The Gilded Age, Part 2.

By Mark Twain

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...THE GILDED AGE

A Tale of Today

by Mark Twain and Charles Dudley Warner

1873


Part 2.



CHAPTER X.

Only two...

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...held her peace. She soon gathered that Major Lackland's
memoranda seemed to refer to letters...

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...It is
this: his lost memory returns to him when he...

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...bore the latest date of all, contained this clause:

"It is...

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...piece of good luck can afford.
She had more than her rightful share of practical good...

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...the fire and talked long and
earnestly about Laura's history and the letters. But it...

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...day a friend overheard a conversation like this:
--and naturally came and told her all about...

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...and patted her foot
more indignantly than ever.



CHAPTER XI

Two months had gone by and the Hawkins...

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...stranger, not to say awe inspiring.]--stand off the cat's tail,
child, can't you see what you're...

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...one little operation on hand that--take some more
water--help yourself, won't you?--help yourself, there's plenty of...

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...among friends that I am better read up in most
sciences, maybe, than the general run...

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...his heart. The other matter that disturbed him was
the dire inflation that had begun...

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...and success in
all his wide horizon. He is embarrassed which to choose, and is...

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...lay his hand on a woman with the exception named; but he learned
afterwards that the...

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...him well enough as a science, but he never could discover a
practical case where it...

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...and take it to the editor of the Daily Grapevine,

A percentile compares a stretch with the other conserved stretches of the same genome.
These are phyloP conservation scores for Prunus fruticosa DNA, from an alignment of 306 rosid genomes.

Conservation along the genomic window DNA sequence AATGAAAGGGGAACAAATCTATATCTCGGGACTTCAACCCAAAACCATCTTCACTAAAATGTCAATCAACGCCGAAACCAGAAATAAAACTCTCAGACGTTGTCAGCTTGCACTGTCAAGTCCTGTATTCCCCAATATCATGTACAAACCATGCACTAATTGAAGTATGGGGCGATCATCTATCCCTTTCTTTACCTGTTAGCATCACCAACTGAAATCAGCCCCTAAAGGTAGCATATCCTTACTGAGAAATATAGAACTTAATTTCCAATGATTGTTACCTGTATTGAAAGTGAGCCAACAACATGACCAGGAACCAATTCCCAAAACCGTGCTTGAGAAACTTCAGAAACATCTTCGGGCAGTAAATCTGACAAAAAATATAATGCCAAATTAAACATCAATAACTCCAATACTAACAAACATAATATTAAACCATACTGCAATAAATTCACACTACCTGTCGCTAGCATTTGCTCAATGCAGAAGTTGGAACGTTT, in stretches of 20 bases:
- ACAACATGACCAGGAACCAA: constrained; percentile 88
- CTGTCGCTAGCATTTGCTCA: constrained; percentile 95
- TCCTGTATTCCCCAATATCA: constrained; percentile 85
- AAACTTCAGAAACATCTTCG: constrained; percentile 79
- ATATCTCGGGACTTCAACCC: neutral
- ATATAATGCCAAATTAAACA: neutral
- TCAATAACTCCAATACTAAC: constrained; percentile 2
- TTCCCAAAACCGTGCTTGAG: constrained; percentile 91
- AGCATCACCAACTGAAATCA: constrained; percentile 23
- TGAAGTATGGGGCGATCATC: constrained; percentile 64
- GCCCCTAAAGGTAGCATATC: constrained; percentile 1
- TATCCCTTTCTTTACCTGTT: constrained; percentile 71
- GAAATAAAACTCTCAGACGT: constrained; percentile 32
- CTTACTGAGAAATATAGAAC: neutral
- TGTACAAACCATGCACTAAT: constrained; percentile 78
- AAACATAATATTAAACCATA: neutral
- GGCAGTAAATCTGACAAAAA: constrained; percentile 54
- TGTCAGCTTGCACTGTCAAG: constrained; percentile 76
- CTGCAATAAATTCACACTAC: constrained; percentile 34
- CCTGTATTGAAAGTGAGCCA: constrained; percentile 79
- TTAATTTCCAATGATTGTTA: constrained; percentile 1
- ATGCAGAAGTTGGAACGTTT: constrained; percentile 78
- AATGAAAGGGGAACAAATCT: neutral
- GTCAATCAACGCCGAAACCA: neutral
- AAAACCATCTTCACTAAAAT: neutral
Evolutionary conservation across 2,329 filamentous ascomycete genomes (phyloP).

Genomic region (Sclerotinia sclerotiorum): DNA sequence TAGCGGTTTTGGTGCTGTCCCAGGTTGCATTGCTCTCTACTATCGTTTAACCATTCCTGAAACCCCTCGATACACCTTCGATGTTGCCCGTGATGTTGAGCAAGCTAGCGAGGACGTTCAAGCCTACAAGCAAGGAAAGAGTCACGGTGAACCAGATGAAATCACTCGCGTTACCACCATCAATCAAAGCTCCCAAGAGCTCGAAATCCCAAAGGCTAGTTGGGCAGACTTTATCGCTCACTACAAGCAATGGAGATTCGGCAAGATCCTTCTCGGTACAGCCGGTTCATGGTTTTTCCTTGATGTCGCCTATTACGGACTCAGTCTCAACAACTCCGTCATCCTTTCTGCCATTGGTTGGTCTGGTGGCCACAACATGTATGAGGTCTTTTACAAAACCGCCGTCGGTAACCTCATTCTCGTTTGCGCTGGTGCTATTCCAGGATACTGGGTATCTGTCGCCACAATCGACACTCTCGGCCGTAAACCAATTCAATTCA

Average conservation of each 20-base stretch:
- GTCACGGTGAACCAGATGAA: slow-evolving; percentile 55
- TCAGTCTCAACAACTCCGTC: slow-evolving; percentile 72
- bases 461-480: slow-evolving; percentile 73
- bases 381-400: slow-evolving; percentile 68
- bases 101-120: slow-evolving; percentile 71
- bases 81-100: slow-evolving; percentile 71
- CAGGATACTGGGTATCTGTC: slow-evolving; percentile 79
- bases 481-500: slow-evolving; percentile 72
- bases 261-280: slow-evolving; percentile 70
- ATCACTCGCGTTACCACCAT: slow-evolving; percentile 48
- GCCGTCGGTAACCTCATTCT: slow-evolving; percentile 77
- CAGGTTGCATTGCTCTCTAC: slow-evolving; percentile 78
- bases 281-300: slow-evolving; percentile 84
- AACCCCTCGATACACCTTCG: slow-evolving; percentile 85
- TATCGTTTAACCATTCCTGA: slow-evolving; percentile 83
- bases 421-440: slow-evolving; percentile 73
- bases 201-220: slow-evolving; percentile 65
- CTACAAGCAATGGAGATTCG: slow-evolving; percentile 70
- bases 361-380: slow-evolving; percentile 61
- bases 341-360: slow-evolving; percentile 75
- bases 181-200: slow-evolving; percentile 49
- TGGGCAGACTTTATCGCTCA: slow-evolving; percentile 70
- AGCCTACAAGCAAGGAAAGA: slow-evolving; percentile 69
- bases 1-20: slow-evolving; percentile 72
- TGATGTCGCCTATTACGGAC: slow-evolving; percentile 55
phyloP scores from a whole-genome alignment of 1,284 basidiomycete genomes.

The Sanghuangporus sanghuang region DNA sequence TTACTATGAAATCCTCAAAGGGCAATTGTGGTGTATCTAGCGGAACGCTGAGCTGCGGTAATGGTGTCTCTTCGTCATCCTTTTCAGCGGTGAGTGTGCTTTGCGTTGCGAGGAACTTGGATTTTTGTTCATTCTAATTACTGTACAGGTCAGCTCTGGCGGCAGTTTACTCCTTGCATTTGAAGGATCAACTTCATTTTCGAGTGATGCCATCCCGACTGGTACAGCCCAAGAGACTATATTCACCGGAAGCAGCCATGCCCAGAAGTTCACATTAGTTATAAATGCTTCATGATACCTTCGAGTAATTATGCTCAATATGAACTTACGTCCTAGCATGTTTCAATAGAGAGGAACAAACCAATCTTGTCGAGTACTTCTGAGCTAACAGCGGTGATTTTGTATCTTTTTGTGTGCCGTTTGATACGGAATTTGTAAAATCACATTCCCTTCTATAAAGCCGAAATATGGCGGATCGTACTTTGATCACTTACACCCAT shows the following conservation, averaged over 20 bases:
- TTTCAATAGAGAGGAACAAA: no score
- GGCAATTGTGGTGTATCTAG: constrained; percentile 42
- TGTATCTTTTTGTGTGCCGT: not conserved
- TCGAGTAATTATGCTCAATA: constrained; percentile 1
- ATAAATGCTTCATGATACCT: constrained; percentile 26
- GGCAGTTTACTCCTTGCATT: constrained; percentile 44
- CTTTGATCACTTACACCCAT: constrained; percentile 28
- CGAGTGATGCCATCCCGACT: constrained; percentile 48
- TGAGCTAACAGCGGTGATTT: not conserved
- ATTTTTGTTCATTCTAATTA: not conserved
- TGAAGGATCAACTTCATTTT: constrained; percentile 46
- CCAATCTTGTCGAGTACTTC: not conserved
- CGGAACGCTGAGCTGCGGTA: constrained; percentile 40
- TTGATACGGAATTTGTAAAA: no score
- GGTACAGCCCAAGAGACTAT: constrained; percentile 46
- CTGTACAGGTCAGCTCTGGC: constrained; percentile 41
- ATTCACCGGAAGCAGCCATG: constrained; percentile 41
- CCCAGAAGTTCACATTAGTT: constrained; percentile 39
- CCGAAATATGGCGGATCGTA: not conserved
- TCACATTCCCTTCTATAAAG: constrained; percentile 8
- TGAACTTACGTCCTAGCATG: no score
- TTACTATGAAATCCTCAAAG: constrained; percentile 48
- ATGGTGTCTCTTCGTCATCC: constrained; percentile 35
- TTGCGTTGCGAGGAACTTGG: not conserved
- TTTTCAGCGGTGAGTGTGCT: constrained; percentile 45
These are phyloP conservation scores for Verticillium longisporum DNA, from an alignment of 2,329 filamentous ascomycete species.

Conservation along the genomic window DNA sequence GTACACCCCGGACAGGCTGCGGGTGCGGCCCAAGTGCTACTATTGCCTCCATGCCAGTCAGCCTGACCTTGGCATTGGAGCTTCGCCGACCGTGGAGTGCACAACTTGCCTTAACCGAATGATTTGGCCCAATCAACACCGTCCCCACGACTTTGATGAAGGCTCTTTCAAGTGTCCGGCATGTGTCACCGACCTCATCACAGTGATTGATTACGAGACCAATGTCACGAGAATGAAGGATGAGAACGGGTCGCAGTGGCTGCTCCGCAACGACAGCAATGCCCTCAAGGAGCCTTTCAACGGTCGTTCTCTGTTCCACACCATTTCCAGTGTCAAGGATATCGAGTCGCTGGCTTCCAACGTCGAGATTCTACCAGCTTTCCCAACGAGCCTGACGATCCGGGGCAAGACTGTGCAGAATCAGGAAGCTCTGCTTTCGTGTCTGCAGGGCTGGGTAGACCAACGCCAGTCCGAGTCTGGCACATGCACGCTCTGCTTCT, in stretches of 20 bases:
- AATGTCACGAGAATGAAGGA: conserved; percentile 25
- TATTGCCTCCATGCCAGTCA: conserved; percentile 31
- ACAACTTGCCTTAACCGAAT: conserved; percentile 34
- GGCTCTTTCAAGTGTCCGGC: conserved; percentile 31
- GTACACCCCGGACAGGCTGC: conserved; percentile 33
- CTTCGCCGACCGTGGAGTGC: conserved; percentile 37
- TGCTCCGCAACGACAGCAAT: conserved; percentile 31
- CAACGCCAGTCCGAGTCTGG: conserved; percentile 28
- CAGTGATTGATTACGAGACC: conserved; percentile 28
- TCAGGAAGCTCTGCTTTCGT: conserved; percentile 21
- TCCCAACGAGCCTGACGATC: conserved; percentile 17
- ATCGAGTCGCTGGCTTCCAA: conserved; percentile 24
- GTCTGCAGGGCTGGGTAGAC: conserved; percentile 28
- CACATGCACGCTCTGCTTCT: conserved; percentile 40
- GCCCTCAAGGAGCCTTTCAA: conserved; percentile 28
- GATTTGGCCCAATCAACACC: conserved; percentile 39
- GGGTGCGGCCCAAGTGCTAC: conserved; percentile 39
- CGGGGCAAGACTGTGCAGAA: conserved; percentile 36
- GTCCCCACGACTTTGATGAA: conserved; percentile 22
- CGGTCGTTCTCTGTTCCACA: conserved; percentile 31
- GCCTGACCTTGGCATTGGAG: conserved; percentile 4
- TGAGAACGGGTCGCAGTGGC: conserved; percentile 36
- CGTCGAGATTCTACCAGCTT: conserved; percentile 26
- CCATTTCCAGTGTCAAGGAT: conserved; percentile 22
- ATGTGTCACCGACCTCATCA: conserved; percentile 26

and see what he could get...

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...go to
St. Jo?"

"I think I should like it of all things," replied Philip, with some
hesitation,...

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...from his bed-room, to Henry, "where is
St. Jo.?"

"Why, it's in Missouri somewhere, on the frontier...

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... ...

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...Alton and the steamboat from there to St. Louis,
for the change and to have a...

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...travelers
left Chicago. It was a genial spring day when they landed at St. Louis;
the...

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...a cigar, and sit down at the table to "lay out
a line," with the most...

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...in on the Mobile
custom house, work up the Washington end of it; he said there...

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...home there when I run down from Hawkeye--my
plantation is in Hawkeye, a little up in...

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...There. That's the stuff. My respects!"

The hospitable gentleman, having disposed of his liquor,...

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...of it that made
Ruth a little restless, satisfied neither with the out-doors nor the
in-doors. ...

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... I heard father tell cousin Abner that he was
whipped so often for whistling when...

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...any body? If they were orphans, would they like to be
brought up in a...

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...for him to do something. Is he going to start a